All the hype around the Chicago Bears tight ends this off-season has been focused on Philly-Special star, Trey Burton. However, the recent focus on Burton has left last year’s second-round pick, Adam Shaheen, disregarded. This is a folly for Bears’ fans, as Shaheen may be a better breakout candidate than Burton, especially with Matt Nagy leading the offense.
The arrival of Burton has placed the spotlight on him, and he has been highlighted by many analysts as a great breakout candidate. However, they have forgotten that Shaheen is still on the Bears, and is also a very talented tight end, just one year removed from being one of the Bears’ most hyped up players in training camp.
Last season, Shaheen struggled through injuries and John Fox’s anemic offense, stunting his development. Nonetheless, he still showed strides towards the end of the season. In games against the Lions and Bengals, in Weeks 11 and 14, Shaheen showed noticeable improvement. In these two games, Shaheen averaged 4 receptions, 42.5 yards, and 1 touchdown. While the numbers aren’t spectacular, the way Shaheen played allowed people to see some of his potential.
Coming out of Ashland, Shaheen was a physical freak, but very raw. Despite what looked like signs of dominance in OTAs and training camp, Shaheen couldn’t put it together in games, struggling to get on the field due to his inconsistency in blocking and inability to create separation.
Shaheen’s first touchdown came at the goal line against Pittsburgh in Week three. The gruesome injury to Zach Miller thrust Shaheen onto the field, and he slowly carved out a niche for himself and developed a rapport with Mitch Trubisky, before missing the last three games of the season to a chest injury.
Towards the end of the season, Shaheen again showed improvement in his blocking, created better separation, and displayed his ability to use his body to haul in tough catches. For a more in-depth analysis of Shaheen’s improvement, look here. Shaheen has built a solid foundation for himself but must continue to work on refining his route running and blocking skills this off-season. Dion Sims is still on the roster, and will still be the Bears’ best run-blocking tight end unless Shaheen shows improvement in this area.
Burton and Shaheen will both co-exist in the Bears’ new high-octane offense. Although they are both listed as tight ends, Burton is a “U” tight-end, whereas Shaheen is a “Y” tight end. The “U” tight-end, or “move” tight-end, plays the role of both a wide receiver and a tight end, much like Aaron Hernandez, Travis Kelce, and Delanie Walker have in previous seasons.
On the other hand, the “Y” tight end is a traditional in-line tight end, playing next to the offensive line. While Burton has gotten most of the attention, since he will fill the “U” tight-end role in Matt Nagy’s offense that Kelce filled in Kansas City, Nagy will have another weapon in Adam Shaheen that doesn’t have an adequate comparison in Kansas City.
Knowing Nagy and offensive coordinator Mark Helfrich, they will exploit both of these match-ups. Expect Shaheen to be the Bears’ biggest red zone threat, and I wouldn’t be surprised to see him among the Bears’ leaders in touchdowns this year.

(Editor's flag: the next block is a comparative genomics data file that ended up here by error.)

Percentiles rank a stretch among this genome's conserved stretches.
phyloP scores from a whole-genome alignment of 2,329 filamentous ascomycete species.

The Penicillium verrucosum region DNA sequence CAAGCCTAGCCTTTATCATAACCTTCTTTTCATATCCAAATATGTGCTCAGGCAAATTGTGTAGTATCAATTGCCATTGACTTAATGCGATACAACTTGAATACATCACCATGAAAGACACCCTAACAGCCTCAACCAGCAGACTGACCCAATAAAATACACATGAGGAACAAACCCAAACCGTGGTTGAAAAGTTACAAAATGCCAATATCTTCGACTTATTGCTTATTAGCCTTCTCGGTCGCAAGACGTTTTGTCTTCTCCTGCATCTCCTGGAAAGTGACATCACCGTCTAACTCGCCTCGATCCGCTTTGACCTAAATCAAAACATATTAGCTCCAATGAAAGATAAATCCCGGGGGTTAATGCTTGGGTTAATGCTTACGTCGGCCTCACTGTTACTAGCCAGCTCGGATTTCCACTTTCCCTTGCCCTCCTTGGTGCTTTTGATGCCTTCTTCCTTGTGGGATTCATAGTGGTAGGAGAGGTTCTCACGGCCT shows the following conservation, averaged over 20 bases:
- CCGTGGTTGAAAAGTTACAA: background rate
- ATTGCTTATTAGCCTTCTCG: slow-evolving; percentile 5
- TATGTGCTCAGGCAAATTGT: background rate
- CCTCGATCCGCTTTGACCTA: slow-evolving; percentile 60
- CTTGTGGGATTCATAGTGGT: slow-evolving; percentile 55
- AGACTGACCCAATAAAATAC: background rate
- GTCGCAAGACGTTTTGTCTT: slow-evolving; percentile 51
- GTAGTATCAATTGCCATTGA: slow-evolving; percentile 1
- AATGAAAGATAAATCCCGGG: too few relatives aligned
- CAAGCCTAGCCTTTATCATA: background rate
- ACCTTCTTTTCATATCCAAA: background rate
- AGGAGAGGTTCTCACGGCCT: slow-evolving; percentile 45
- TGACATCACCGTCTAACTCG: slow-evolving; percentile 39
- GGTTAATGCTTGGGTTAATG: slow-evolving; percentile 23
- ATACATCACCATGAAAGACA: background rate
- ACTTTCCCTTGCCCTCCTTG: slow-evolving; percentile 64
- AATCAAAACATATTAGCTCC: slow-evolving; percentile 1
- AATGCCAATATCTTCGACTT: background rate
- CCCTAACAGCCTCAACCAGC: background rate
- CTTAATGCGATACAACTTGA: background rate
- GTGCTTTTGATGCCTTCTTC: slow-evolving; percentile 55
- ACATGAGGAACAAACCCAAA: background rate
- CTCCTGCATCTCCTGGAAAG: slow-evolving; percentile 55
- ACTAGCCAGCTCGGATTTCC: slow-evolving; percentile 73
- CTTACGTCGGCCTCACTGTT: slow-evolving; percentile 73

Shaheen is a force to be reckoned with in the red zone, as we saw in limited snaps last year. However, Shaheen also moves exceptionally well for such a big tight end, so as he refines his route running, he will create better separation and will be able to create a bigger role as a pass-catcher. I would expect the Bears to exploit Burton’s speed and Shaheen’s big body by putting them both on the field together, allowing both to create mismatches using their skills. Both of them have strengths and weaknesses that offset the other’s, making them ideal complements.
While Burton is a smaller, more agile, receiving tight end, Shaheen is a bigger target, who uses power more than his underrated agility to make plays. By creating match-ups where Burton exploits his speed against slower linebackers and Shaheen exploits his size against smaller defensive backs, the Bears could have a two-headed monster in the tight end room.
In Kansas City, Nagy had a similar big-bodied, ex-basketball-player tight end in Demetrius Harris. Harris was mainly used as a big-bodied target for Alex Smith. Although he isn’t as talented as Shaheen, as he developed, his role grew in the offense as the season progressed. With Shaheen being more talented, he could have a bigger impact than Harris did, not only being a big-bodied receiving target but also having the ability to be a vertical threat. Shaheen thrives when he matches up against smaller defensive backs, and Nagy will exploit this, creating match-ups that favor Shaheen.
Shaheen showed tremendous potential last season, and if wasn’t for a few nagging injuries, he could have had a more productive year. Even if he is playing behind Burton this season, he will have his fair share of opportunities, given the plethora of offensive weapons that the Bears have stockpiled this off-season.
Scouting Matt Nagy’s offense in Kansas City last year shows that he places a high level of importance on the tight ends, and we should expect to see a lot of two tight end sets this season.
As Shaheen continues to develop his run-blocking and route-running skills, he will get more opportunities to contribute on this offense, and could easily create a situation in which he and Burton are co-starters.
With both of them having differing skill-sets, we shouldn’t expect Burton to be the full-time starter, especially when there is another talented tight end in the locker room as well.
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